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What you need to know for 11/19/2017

Layoffs help keep Gloversville budget increase low

Layoffs help keep Gloversville budget increase low

A $50.68 million 2009-10 budget that raises the tax levy 3.1 percent — meaning a tax increase of 1.9

A $50.68 million 2009-10 budget that raises the tax levy 3.1 percent — meaning a tax increase of 1.9 percent in the city of Gloversville — was adopted Wednesday by the Gloversville Board of Education.

The proposed budget, up only $2,600 over the current edition, was balanced largely by cutting 34 teachers, 16 other staffers, six vacant teaching positions and one administrative vacancy.

Among other cuts that helped the administration and school board close a $2.4 million gap between revenues and expenses was the elimination of alpine skiing and eight coaching positions.

“This budget was very stressful; there were a lot of nights of lost sleep,” said board President Perry Paul, citing the hard decision to eliminate so many positions.

“To sit there knowing there was nothing I could do about it ...” he said of the cuts, which he called devastating. “It was no fun to cut people’s jobs knowing their families are greatly affected.”

But, he said, spending mandates imposed by the state and insufficient state funding to pay for them left the board no other option.

Despite holding the tax levy increase to about 3 percent, Paul said he cannot predict voter sentiments when they go to the polls May 19.

“I hope voters realize we’ve done the best we could while still providing children with a proper education,” he said.

As the election approaches, Paul said he is already pondering next year’s budget and the possibility that the district will face a similar situation.

The budget proposal raises the tax levy, which includes state STAR revenue, from $12.07 million to $12.45 million, an increase of $377,000.

Tax rates are calculated and adopted in August.

In the face of challenging circumstances, Paul said that over the past four years the board has held the tax levy increase to a combined 12.4 percent.

But taxpayer advocate Jack Kinzie, a frequent critic of the board, said voters played a role in holding the levy increase to 12.4 percent. If several budgets had not been rejected, forcing revisions, Kinzie said, the levy would have jumped more than 17 percent in that time period.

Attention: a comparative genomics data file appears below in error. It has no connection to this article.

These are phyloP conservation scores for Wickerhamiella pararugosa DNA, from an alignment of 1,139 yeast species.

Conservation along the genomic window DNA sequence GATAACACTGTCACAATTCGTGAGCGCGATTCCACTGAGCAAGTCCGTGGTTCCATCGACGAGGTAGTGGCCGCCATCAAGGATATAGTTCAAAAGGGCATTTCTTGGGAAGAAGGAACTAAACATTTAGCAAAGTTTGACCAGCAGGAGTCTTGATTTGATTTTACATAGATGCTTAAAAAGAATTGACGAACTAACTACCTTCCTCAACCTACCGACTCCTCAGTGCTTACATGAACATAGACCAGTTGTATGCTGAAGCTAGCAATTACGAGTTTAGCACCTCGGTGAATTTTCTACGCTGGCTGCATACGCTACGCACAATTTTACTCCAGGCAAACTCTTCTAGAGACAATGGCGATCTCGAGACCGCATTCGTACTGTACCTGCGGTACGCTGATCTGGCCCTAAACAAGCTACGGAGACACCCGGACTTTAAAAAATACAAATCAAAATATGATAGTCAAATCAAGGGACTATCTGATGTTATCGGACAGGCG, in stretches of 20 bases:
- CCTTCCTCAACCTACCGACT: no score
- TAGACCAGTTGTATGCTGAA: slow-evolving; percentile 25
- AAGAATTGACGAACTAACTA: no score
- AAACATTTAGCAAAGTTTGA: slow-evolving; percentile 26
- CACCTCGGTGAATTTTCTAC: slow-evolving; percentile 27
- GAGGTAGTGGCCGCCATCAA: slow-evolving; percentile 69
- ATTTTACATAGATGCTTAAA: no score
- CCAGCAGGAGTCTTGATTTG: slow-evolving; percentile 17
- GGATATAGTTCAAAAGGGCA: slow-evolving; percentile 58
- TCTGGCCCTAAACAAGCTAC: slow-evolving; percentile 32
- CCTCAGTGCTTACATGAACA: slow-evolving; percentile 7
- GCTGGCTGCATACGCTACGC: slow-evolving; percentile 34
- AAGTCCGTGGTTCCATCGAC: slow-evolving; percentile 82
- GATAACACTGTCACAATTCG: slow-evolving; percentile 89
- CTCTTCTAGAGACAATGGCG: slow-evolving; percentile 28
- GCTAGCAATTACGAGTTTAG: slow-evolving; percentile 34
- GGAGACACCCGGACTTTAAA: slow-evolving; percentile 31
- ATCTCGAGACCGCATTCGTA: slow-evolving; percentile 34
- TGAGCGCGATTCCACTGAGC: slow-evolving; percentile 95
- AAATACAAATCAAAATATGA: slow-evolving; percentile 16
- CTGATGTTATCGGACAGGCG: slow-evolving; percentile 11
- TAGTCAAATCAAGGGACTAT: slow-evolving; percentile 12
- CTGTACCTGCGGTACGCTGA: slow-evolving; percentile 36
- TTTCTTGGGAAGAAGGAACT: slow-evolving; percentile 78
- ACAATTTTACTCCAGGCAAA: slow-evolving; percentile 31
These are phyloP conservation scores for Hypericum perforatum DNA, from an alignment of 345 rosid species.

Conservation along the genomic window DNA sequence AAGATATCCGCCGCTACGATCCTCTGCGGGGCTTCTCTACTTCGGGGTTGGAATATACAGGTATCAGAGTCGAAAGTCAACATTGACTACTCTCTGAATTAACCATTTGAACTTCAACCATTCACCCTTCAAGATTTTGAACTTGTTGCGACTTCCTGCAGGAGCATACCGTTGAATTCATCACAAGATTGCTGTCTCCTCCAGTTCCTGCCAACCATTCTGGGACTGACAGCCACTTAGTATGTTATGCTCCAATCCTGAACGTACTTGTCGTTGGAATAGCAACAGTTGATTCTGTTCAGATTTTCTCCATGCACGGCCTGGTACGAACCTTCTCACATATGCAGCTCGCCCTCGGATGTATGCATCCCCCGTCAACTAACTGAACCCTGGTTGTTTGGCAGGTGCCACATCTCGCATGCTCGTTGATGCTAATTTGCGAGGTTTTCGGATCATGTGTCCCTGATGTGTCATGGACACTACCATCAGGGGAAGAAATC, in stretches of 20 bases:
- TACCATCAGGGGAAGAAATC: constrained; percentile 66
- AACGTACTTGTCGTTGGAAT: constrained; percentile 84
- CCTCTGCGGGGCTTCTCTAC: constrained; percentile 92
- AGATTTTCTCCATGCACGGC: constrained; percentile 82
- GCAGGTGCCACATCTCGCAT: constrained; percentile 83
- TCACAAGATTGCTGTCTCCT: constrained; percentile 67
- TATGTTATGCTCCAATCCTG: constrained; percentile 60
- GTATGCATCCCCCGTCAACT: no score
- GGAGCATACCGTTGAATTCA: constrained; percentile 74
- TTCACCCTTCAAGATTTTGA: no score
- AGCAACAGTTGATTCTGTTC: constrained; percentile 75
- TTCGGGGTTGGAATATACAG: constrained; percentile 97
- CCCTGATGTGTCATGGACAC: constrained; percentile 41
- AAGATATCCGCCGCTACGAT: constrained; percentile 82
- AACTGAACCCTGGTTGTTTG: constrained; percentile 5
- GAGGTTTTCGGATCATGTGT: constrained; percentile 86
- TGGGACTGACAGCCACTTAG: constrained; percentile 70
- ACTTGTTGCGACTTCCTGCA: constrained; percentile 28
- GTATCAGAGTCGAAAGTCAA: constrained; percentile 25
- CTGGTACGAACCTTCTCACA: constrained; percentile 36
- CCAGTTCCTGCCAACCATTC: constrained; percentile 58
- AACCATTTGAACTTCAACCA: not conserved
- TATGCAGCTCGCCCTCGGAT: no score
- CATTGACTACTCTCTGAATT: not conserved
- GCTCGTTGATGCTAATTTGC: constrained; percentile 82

Last year, Kinzie advocated defeating the budget. This time, he said, he will stay clear of that debate. He said he shares in the regret that so many jobs had to be eliminated.

“I wish they had made small cuts each and every year and avoided this decision,” Kinzie said.

Pat Donovan, president of the 286-member Gloversville Teachers Association, said the faculty is disappointed by the cuts and is preparing for larger class sizes.

Under provisions of the GTA contract, a kindergarten class may have up to 22 children; grades one to three up to 27; and grades four to five up to 30. Middle school and high school classes are limited to 31.

Contrary to prior reports, Donovan said, the cuts are eliminating some veteran staff, including four with tenure, one only months away from retirement and two others with more than 10 years with the district. Of the younger teachers, she said seven are expecting tenure at the close of this school year.

She said it was difficult to have to explain to veteran teachers what they have to do to apply for unemployment benefits and cope with the loss of health insurance.

“They’re upset and I’m upset for them,” she said.

Donovan lamented that the GTA was cast in a negative light after district officials said the union refused to switch health insurance policies, a move that was expected to save $1.8 million.

She said the union has been portrayed in news stories as “the bad guys.” But, she said, “we are taxpayers, and we’re looking at it from their point of view.”

If the two sides can “work together to find some creative solutions,” Donovan said, there might yet be hope that some of the targeted positions can be restored by September.

Paul did not mention the possibility of restoring jobs, but he expressed hope “that everyone will do their best to work together” to address the challenges presented by a reduced staff.

“We have great people,” said Paul, saying he is certain that “they will come together to provide a good education for the children of Gloversville.”

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